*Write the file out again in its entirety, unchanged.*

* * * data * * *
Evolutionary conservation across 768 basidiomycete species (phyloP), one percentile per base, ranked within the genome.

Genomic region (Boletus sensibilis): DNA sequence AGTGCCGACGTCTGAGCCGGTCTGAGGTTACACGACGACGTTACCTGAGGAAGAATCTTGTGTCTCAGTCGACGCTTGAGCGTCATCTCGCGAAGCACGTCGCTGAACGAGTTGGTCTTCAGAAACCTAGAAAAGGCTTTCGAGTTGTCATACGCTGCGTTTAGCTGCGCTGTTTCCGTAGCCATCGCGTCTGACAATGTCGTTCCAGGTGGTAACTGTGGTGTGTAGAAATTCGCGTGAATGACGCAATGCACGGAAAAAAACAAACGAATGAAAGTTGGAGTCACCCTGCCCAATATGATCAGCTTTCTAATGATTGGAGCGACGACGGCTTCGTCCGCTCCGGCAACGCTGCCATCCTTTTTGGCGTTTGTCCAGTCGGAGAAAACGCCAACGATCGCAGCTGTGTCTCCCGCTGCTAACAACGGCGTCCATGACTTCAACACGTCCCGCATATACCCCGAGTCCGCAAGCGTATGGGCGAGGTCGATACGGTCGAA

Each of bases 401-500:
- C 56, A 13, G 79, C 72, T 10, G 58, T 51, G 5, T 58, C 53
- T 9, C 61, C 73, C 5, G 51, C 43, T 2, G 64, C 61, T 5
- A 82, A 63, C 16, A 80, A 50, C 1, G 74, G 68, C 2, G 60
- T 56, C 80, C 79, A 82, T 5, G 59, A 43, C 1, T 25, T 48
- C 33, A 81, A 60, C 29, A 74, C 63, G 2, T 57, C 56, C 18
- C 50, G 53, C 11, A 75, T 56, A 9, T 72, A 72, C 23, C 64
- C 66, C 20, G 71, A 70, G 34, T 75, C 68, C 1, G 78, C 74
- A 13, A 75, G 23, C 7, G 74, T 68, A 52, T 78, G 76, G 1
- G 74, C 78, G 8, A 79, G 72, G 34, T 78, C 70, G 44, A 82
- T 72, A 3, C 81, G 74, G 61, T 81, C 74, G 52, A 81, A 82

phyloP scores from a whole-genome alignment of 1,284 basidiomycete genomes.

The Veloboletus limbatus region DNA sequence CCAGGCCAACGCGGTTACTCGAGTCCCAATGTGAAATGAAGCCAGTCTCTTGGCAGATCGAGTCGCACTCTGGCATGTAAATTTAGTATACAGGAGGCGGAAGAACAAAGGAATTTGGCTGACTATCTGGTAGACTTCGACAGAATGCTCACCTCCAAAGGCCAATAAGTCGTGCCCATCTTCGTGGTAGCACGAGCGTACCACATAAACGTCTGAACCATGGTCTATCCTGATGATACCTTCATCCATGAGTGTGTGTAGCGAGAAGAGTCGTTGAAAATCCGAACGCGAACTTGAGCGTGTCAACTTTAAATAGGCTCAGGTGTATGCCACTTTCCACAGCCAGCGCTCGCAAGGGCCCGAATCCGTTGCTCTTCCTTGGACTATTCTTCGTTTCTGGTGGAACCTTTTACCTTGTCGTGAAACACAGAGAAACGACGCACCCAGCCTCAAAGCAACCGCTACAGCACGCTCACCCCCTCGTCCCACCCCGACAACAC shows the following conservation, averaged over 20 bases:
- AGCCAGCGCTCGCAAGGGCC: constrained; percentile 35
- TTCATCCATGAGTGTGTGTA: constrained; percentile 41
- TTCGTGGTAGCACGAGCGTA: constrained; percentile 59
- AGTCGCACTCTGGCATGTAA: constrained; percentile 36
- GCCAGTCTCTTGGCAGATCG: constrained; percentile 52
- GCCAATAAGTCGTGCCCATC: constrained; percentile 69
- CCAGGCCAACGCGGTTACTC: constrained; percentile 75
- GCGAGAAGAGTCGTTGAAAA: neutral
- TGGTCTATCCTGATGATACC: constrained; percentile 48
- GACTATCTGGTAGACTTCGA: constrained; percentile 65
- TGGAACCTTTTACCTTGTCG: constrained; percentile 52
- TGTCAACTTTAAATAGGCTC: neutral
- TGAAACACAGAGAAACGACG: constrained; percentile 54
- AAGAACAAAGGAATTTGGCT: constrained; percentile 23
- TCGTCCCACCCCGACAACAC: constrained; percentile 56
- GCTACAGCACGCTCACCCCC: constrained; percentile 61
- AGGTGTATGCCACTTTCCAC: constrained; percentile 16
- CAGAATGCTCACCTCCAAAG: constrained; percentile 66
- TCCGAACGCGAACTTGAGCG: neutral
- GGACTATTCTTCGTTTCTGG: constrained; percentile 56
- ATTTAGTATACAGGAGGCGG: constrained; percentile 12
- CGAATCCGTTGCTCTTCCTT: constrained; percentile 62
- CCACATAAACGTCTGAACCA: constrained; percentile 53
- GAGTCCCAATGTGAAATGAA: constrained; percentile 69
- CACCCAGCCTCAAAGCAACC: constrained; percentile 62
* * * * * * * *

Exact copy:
Evolutionary conservation across 768 basidiomycete species (phyloP), one percentile per base, ranked within the genome.

Genomic region (Boletus sensibilis): DNA sequence AGTGCCGACGTCTGAGCCGGTCTGAGGTTACACGACGACGTTACCTGAGGAAGAATCTTGTGTCTCAGTCGACGCTTGAGCGTCATCTCGCGAAGCACGTCGCTGAACGAGTTGGTCTTCAGAAACCTAGAAAAGGCTTTCGAGTTGTCATACGCTGCGTTTAGCTGCGCTGTTTCCGTAGCCATCGCGTCTGACAATGTCGTTCCAGGTGGTAACTGTGGTGTGTAGAAATTCGCGTGAATGACGCAATGCACGGAAAAAAACAAACGAATGAAAGTTGGAGTCACCCTGCCCAATATGATCAGCTTTCTAATGATTGGAGCGACGACGGCTTCGTCCGCTCCGGCAACGCTGCCATCCTTTTTGGCGTTTGTCCAGTCGGAGAAAACGCCAACGATCGCAGCTGTGTCTCCCGCTGCTAACAACGGCGTCCATGACTTCAACACGTCCCGCATATACCCCGAGTCCGCAAGCGTATGGGCGAGGTCGATACGGTCGAA

Each of bases 401-500:
- C 56, A 13, G 79, C 72, T 10, G 58, T 51, G 5, T 58, C 53
- T 9, C 61, C 73, C 5, G 51, C 43, T 2, G 64, C 61, T 5
- A 82, A 63, C 16, A 80, A 50, C 1, G 74, G 68, C 2, G 60
- T 56, C 80, C 79, A 82, T 5, G 59, A 43, C 1, T 25, T 48
- C 33, A 81, A 60, C 29, A 74, C 63, G 2, T 57, C 56, C 18
- C 50, G 53, C 11, A 75, T 56, A 9, T 72, A 72, C 23, C 64
- C 66, C 20, G 71, A 70, G 34, T 75, C 68, C 1, G 78, C 74
- A 13, A 75, G 23, C 7, G 74, T 68, A 52, T 78, G 76, G 1
- G 74, C 78, G 8, A 79, G 72, G 34, T 78, C 70, G 44, A 82
- T 72, A 3, C 81, G 74, G 61, T 81, C 74, G 52, A 81, A 82

phyloP scores from a whole-genome alignment of 1,284 basidiomycete genomes.

The Veloboletus limbatus region DNA sequence CCAGGCCAACGCGGTTACTCGAGTCCCAATGTGAAATGAAGCCAGTCTCTTGGCAGATCGAGTCGCACTCTGGCATGTAAATTTAGTATACAGGAGGCGGAAGAACAAAGGAATTTGGCTGACTATCTGGTAGACTTCGACAGAATGCTCACCTCCAAAGGCCAATAAGTCGTGCCCATCTTCGTGGTAGCACGAGCGTACCACATAAACGTCTGAACCATGGTCTATCCTGATGATACCTTCATCCATGAGTGTGTGTAGCGAGAAGAGTCGTTGAAAATCCGAACGCGAACTTGAGCGTGTCAACTTTAAATAGGCTCAGGTGTATGCCACTTTCCACAGCCAGCGCTCGCAAGGGCCCGAATCCGTTGCTCTTCCTTGGACTATTCTTCGTTTCTGGTGGAACCTTTTACCTTGTCGTGAAACACAGAGAAACGACGCACCCAGCCTCAAAGCAACCGCTACAGCACGCTCACCCCCTCGTCCCACCCCGACAACAC shows the following conservation, averaged over 20 bases:
- AGCCAGCGCTCGCAAGGGCC: constrained; percentile 35
- TTCATCCATGAGTGTGTGTA: constrained; percentile 41
- TTCGTGGTAGCACGAGCGTA: constrained; percentile 59
- AGTCGCACTCTGGCATGTAA: constrained; percentile 36
- GCCAGTCTCTTGGCAGATCG: constrained; percentile 52
- GCCAATAAGTCGTGCCCATC: constrained; percentile 69
- CCAGGCCAACGCGGTTACTC: constrained; percentile 75
- GCGAGAAGAGTCGTTGAAAA: neutral
- TGGTCTATCCTGATGATACC: constrained; percentile 48
- GACTATCTGGTAGACTTCGA: constrained; percentile 65
- TGGAACCTTTTACCTTGTCG: constrained; percentile 52
- TGTCAACTTTAAATAGGCTC: neutral
- TGAAACACAGAGAAACGACG: constrained; percentile 54
- AAGAACAAAGGAATTTGGCT: constrained; percentile 23
- TCGTCCCACCCCGACAACAC: constrained; percentile 56
- GCTACAGCACGCTCACCCCC: constrained; percentile 61
- AGGTGTATGCCACTTTCCAC: constrained; percentile 16
- CAGAATGCTCACCTCCAAAG: constrained; percentile 66
- TCCGAACGCGAACTTGAGCG: neutral
- GGACTATTCTTCGTTTCTGG: constrained; percentile 56
- ATTTAGTATACAGGAGGCGG: constrained; percentile 12
- CGAATCCGTTGCTCTTCCTT: constrained; percentile 62
- CCACATAAACGTCTGAACCA: constrained; percentile 53
- GAGTCCCAATGTGAAATGAA: constrained; percentile 69
- CACCCAGCCTCAAAGCAACC: constrained; percentile 62